Effect of phosphatidylserine on unitary conductance and Ba2+ block of the BK Ca2+-activated K+ channel: Re-examination of the surface charge hypothesis

Jin Bong Park, Hee Jeong Kim, Pan Dong Ryu, Edward Moczydlowski

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40 Scopus citations


Incorporation of BK Ca2+-activated K+ channels into planar bilayers composed of negatively charged phospholipids such as phosphatidylserine (PS) or phosphatidylinositol (PI) results in a large enhancement of unitary conductance (gch) in comparison to BK channels in bilayers formed from the neutral zwitterionic lipid, phospatidylethanolamine (PE). Enhancement of gch by PS or PI is inversely dependent on KCl concentration, decreasing from 70% at 10 mM KCl to 8% at 1,000 mM KCl. This effect was explained previously by a surface charge hypothesis (Moczydlowski, E., O. Alvarez, C. Vergara, and R. Latorre. 1985. J. Membr. Biol. 83:273-282), which attributed the conductance enhancement to an increase in local K+ concentration near the entryways of the channel. To test this hypothesis, we measured the kinetics of block by external and internal Ba2+, a divalent cation that is expected to respond strongly to changes in surface electrostatics. We observed little or no effect of PS on discrete blocking kinetics by external and internal Ba2+ at 100 mM KCl and only a small enhancement of discrete and fast block by external Ba2+ in PS-containing membranes at 20 mM KCl. Model calculations of effective surface potential sensed by the K+ conduction and Ba2+-blocking reactions using the Gouy-Chapman-Stern theory of lipid surface charge do not lend support to a simple electrostatic mechanism that predicts valence-dependent increase of local cation concentration. The results imply that the conduction pore of the BK channel is electrostatically insulated from the lipid surface, presumably by a lateral distance of separation (>20 Å) from the lipid head groups. The lack of effect of PS on apparent association and dissociation rates of Ba2+ suggest that lipid modulation of K+ conductance is preferentially coupled through conformational changes of the selectivity filter region that determine the high K+ flux rate of this channel relative to other cations. We discuss possible mechanisms for the effect of anionic lipids in the context of specific molecular interactions of phospholipids documented for the KcsA bacterial potassium channel and general membrane physical properties proposed to regulate membrane protein conformation via energetics of bilayer stress.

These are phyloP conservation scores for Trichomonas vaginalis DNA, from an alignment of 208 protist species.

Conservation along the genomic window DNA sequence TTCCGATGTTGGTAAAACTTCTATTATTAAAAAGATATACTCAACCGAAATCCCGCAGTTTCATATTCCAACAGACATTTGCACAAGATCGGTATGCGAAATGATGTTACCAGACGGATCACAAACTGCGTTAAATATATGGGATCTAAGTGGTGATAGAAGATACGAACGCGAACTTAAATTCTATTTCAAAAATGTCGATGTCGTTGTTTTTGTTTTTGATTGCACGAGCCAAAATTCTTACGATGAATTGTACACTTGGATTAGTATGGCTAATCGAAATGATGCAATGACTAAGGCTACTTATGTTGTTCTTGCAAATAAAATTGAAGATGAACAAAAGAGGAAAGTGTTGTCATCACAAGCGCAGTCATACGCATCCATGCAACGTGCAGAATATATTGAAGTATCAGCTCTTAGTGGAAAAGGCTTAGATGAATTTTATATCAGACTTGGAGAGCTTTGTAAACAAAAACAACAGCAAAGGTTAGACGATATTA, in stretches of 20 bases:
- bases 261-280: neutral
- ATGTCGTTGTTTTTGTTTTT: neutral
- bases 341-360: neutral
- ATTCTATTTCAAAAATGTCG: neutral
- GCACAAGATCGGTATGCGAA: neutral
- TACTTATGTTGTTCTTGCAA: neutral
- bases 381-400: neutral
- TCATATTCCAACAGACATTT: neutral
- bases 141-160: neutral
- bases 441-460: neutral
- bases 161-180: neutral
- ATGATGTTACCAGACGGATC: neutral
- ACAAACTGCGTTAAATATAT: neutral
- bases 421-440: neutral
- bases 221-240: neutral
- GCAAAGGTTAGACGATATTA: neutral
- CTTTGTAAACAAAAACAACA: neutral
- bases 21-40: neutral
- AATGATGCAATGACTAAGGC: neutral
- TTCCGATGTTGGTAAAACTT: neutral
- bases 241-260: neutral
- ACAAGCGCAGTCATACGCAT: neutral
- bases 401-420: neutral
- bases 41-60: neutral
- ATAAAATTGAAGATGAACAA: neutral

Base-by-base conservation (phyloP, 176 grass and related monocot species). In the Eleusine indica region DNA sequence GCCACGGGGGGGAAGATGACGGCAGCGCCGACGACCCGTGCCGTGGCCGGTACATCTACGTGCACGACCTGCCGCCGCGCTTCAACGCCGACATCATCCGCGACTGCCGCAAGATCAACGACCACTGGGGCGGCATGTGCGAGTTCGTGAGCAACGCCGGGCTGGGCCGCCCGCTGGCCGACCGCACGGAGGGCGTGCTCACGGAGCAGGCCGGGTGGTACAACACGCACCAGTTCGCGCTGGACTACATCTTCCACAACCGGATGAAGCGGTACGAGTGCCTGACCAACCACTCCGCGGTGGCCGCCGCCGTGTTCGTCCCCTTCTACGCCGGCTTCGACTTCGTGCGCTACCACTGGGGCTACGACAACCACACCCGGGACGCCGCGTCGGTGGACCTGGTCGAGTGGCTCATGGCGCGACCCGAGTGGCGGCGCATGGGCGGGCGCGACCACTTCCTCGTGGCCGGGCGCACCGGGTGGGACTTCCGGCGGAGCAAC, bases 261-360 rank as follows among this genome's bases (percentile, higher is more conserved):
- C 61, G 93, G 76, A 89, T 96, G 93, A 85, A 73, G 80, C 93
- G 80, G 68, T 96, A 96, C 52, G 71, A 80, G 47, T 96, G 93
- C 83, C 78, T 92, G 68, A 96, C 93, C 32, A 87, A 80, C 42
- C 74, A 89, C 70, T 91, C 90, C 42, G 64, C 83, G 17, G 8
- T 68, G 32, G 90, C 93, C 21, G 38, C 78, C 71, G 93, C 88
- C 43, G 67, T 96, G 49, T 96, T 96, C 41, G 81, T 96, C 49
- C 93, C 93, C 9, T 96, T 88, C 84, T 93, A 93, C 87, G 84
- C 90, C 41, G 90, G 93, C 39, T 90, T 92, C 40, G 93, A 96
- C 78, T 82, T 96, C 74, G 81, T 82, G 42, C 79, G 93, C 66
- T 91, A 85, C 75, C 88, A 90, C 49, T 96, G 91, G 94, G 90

Original languageEnglish (US)
Pages (from-to)375-397
Number of pages23
JournalJournal of General Physiology
Issue number5
StatePublished - May 1 2003


  • Electrostatics
  • Gouy-Chapman theory
  • Lipid modulation
  • Phospholipid
  • Slowpoke

ASJC Scopus subject areas

  • Physiology

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